It's hard to believe 'Freedom Writers' is based on a true story as you watch the lives of the disadvantaged children in it unfold. The grit of the wrong side of the tracks has been glossed over for the most part and what we're left with is a watery tale of education saving the day.
Erin Gruwell (Swank) has just accepted her first teaching assignment, disciplining the rowdy and streetwise teenagers at Woodrow Wilson High School, in the aftermath of the Rodney King Riots. Fresh to the world of education, she has a totally rosy view of the impact that she can have on the students, believing she can change the world, simply by moulding the attitudes of those in her class. It's all very noble but as you'd expect it gets a little preachy after about 10 minutes.
Her long-suffering husband Scott (Dempsey) warns her of the dangers of becoming too immersed in the lives of the kids she's teaching. Her father (Glen) instantly writes the job off as beneath Erin. And the established teachers at her school, Margaret Campbell (Staunton) and Brian Gelford (Hickey), are having none of her fairytale vision of a better world, making for some clashes down the line.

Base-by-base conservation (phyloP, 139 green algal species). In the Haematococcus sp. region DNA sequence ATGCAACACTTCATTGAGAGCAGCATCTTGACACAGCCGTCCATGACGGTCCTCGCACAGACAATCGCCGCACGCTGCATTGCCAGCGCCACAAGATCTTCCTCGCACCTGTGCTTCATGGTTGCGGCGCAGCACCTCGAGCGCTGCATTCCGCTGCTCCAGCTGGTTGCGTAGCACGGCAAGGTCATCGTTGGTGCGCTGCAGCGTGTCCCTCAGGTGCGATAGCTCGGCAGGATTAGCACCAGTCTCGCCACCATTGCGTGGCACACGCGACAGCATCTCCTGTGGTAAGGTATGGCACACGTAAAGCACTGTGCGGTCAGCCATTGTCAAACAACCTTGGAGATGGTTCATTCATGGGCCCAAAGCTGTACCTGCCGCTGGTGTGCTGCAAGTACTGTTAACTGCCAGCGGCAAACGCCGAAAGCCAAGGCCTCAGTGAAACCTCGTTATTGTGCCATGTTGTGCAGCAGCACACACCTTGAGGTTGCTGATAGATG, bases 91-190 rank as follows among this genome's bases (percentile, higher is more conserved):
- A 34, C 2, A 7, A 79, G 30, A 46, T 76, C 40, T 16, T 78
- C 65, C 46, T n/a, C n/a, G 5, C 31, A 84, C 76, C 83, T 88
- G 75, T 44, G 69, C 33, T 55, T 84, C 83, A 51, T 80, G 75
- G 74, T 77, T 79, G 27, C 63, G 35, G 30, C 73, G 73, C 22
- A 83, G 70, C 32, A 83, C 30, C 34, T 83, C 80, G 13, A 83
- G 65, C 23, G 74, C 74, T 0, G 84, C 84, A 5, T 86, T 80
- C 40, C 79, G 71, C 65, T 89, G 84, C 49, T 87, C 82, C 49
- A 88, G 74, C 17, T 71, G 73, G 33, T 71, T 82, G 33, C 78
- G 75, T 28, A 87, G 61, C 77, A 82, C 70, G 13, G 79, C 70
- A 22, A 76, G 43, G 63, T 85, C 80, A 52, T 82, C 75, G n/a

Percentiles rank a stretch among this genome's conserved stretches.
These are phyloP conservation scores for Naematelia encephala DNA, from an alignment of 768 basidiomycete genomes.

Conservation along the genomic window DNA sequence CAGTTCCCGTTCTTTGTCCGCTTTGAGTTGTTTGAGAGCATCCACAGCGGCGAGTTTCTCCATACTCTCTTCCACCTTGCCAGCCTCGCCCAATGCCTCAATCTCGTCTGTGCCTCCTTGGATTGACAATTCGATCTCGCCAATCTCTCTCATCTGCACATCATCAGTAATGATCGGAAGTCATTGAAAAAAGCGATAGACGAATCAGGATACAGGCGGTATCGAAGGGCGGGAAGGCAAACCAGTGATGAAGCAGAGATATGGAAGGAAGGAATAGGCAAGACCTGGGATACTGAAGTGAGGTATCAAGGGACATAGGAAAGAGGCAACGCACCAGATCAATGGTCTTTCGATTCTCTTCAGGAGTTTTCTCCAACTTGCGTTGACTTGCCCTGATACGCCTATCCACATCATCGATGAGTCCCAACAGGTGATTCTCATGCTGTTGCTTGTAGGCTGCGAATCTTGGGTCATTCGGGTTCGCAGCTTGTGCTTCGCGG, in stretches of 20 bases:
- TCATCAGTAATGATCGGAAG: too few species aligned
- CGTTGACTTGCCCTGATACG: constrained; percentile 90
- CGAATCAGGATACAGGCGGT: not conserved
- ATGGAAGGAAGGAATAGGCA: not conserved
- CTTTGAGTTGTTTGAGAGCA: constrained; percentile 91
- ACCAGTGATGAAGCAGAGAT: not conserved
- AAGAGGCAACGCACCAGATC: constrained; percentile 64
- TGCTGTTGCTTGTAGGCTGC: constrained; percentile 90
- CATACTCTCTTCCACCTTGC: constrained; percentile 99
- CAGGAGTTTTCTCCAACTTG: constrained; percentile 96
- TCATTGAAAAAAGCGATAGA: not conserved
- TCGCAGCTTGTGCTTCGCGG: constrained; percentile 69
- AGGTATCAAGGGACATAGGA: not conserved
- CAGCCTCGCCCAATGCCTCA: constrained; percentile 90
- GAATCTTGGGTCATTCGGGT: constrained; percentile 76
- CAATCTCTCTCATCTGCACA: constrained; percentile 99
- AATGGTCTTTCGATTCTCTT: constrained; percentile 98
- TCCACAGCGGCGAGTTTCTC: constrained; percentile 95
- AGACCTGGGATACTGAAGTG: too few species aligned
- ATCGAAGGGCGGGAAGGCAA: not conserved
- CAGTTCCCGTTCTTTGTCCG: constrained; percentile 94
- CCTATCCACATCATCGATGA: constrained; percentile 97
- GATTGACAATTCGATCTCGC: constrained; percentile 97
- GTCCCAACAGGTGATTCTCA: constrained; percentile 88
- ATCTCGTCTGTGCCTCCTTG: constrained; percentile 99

As the film is based on a true story we have to presume that this is how events played out at the time but it makes for very annoying viewing. If we could see a little more resistance or maybe more of the senseless gangland violence that the students lived though then this story could have been a compelling one.
'Freedom Writers' is supposed to be a feelgood movie, that presents a story of triumph over the odds, the power of education and the positive impact that one person can have on a community. But none of these elements are easily translated for the screen without the cringe factor, which sadly takes over completely here. For what it's worth, Swank plays the nerdy, naive do-gooder comfortably but is at times left in the shadow of Imelda Staunton's hard-faced, old-school teacher.
By the end we're left feeling that we've seen everything in this movie before and its last outing, as 'Dangerous Minds', tugged at the heart strings more and presented a far more realistic view of a disadvantaged community.